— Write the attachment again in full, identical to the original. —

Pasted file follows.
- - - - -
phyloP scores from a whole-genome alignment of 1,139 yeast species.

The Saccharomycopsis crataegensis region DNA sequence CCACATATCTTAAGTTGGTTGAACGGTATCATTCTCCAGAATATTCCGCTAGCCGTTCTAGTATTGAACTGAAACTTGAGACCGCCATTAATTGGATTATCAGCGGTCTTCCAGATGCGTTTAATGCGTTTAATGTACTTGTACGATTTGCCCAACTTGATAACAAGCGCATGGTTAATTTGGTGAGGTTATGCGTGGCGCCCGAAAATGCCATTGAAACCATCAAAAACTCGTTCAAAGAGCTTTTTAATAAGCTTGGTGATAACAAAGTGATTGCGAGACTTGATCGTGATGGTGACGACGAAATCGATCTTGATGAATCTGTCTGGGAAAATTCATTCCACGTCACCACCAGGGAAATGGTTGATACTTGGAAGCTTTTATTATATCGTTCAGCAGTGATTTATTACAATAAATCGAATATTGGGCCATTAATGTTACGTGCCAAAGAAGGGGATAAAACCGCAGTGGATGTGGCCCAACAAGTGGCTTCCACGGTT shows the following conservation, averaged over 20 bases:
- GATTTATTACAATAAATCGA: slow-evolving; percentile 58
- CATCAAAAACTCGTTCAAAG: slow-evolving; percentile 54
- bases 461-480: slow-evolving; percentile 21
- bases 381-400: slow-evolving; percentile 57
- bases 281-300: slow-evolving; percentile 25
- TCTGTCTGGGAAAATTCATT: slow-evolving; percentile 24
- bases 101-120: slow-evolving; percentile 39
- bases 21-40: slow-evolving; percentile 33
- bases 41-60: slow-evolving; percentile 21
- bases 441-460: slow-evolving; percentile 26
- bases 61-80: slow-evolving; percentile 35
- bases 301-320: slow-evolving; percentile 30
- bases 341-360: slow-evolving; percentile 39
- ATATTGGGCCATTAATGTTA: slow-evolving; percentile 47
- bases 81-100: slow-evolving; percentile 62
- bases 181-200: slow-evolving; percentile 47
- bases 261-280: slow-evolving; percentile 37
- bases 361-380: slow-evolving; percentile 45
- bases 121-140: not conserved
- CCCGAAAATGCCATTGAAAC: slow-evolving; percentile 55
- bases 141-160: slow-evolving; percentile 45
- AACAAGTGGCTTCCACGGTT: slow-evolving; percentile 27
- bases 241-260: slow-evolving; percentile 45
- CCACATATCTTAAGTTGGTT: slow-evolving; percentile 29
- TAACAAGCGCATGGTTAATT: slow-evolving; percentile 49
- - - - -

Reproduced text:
phyloP scores from a whole-genome alignment of 1,139 yeast species.

The Saccharomycopsis crataegensis region DNA sequence CCACATATCTTAAGTTGGTTGAACGGTATCATTCTCCAGAATATTCCGCTAGCCGTTCTAGTATTGAACTGAAACTTGAGACCGCCATTAATTGGATTATCAGCGGTCTTCCAGATGCGTTTAATGCGTTTAATGTACTTGTACGATTTGCCCAACTTGATAACAAGCGCATGGTTAATTTGGTGAGGTTATGCGTGGCGCCCGAAAATGCCATTGAAACCATCAAAAACTCGTTCAAAGAGCTTTTTAATAAGCTTGGTGATAACAAAGTGATTGCGAGACTTGATCGTGATGGTGACGACGAAATCGATCTTGATGAATCTGTCTGGGAAAATTCATTCCACGTCACCACCAGGGAAATGGTTGATACTTGGAAGCTTTTATTATATCGTTCAGCAGTGATTTATTACAATAAATCGAATATTGGGCCATTAATGTTACGTGCCAAAGAAGGGGATAAAACCGCAGTGGATGTGGCCCAACAAGTGGCTTCCACGGTT shows the following conservation, averaged over 20 bases:
- GATTTATTACAATAAATCGA: slow-evolving; percentile 58
- CATCAAAAACTCGTTCAAAG: slow-evolving; percentile 54
- bases 461-480: slow-evolving; percentile 21
- bases 381-400: slow-evolving; percentile 57
- bases 281-300: slow-evolving; percentile 25
- TCTGTCTGGGAAAATTCATT: slow-evolving; percentile 24
- bases 101-120: slow-evolving; percentile 39
- bases 21-40: slow-evolving; percentile 33
- bases 41-60: slow-evolving; percentile 21
- bases 441-460: slow-evolving; percentile 26
- bases 61-80: slow-evolving; percentile 35
- bases 301-320: slow-evolving; percentile 30
- bases 341-360: slow-evolving; percentile 39
- ATATTGGGCCATTAATGTTA: slow-evolving; percentile 47
- bases 81-100: slow-evolving; percentile 62
- bases 181-200: slow-evolving; percentile 47
- bases 261-280: slow-evolving; percentile 37
- bases 361-380: slow-evolving; percentile 45
- bases 121-140: not conserved
- CCCGAAAATGCCATTGAAAC: slow-evolving; percentile 55
- bases 141-160: slow-evolving; percentile 45
- AACAAGTGGCTTCCACGGTT: slow-evolving; percentile 27
- bases 241-260: slow-evolving; percentile 45
- CCACATATCTTAAGTTGGTT: slow-evolving; percentile 29
- TAACAAGCGCATGGTTAATT: slow-evolving; percentile 49